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Temperature Effect on the Nanostructure of SDS Micelles in Water



Boualem Hammouda


Sodium dodecyl sulfate (SDS) surfactants form micelles when dissolved in water. These are formed of a hydrocarbon core and hydrophilic ionic surface. The small-angle neutron scattering (SANS) technique was used with deuterated water (D2O) in order to characterize the micellar structure. Micelles were found to be slightly compressed (oblate ellipsoids) and their sizes shrink with increasing temperature. Fits of SANS data to the Mean Spherical Approximation (MSA) model yielded a calculated micelle volume fraction which was lower than the SDS surfactant (sample mixing) volume fraction; this suggests that part of the SDS molecules do not participate in micelle formation and remain homogeneously mixed in the solvent. A set of material balance equations allowed the estimation of the SDS fraction in the micelles. This fraction was found to be high (close to one) except for samples around 1% SDS fraction. The micelle aggregation number was found to decrease with increasing temperature and/or decreasing SDS fraction.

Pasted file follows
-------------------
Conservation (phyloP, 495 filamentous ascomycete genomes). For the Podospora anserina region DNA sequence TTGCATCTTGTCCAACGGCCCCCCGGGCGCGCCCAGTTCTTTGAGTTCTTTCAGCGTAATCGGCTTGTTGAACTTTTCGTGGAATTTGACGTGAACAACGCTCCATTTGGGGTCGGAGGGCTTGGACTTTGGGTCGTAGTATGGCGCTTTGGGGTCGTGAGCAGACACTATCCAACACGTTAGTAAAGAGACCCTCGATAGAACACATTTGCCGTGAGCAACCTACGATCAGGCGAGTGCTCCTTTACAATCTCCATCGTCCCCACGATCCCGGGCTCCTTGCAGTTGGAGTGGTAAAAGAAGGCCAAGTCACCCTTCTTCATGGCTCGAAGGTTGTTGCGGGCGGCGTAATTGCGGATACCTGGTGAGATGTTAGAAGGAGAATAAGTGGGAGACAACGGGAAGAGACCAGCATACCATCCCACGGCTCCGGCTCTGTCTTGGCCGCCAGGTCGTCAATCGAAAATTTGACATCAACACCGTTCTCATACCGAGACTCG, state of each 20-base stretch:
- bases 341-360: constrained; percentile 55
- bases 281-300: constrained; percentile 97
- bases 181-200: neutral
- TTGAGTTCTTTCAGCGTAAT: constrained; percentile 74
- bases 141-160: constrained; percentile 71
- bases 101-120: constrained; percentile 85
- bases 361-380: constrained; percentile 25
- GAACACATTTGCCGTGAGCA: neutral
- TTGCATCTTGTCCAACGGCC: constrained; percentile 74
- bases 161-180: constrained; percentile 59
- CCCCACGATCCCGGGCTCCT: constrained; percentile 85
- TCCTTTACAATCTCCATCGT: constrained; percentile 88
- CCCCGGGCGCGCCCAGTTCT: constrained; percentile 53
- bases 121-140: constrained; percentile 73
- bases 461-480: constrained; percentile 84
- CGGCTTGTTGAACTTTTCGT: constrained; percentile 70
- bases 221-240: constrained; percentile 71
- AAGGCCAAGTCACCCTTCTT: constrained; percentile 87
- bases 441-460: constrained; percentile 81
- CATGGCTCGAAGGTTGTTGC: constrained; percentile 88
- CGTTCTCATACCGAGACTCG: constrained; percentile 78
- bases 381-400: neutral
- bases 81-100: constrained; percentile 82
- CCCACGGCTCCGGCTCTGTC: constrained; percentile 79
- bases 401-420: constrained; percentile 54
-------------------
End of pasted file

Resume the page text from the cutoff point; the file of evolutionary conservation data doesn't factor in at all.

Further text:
Journal of Research (NIST JRES) - 118.008
Report Number


Sodium dodecyl sulfate, SDS, SANS, small-angle neutron scattering, micellar structure


Hammouda, B. (2013), Temperature Effect on the Nanostructure of SDS Micelles in Water, Journal of Research (NIST JRES), National Institute of Standards and Technology, Gaithersburg, MD, [online], (Accessed July 24, 2024)


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Created April 11, 2013, Updated June 2, 2021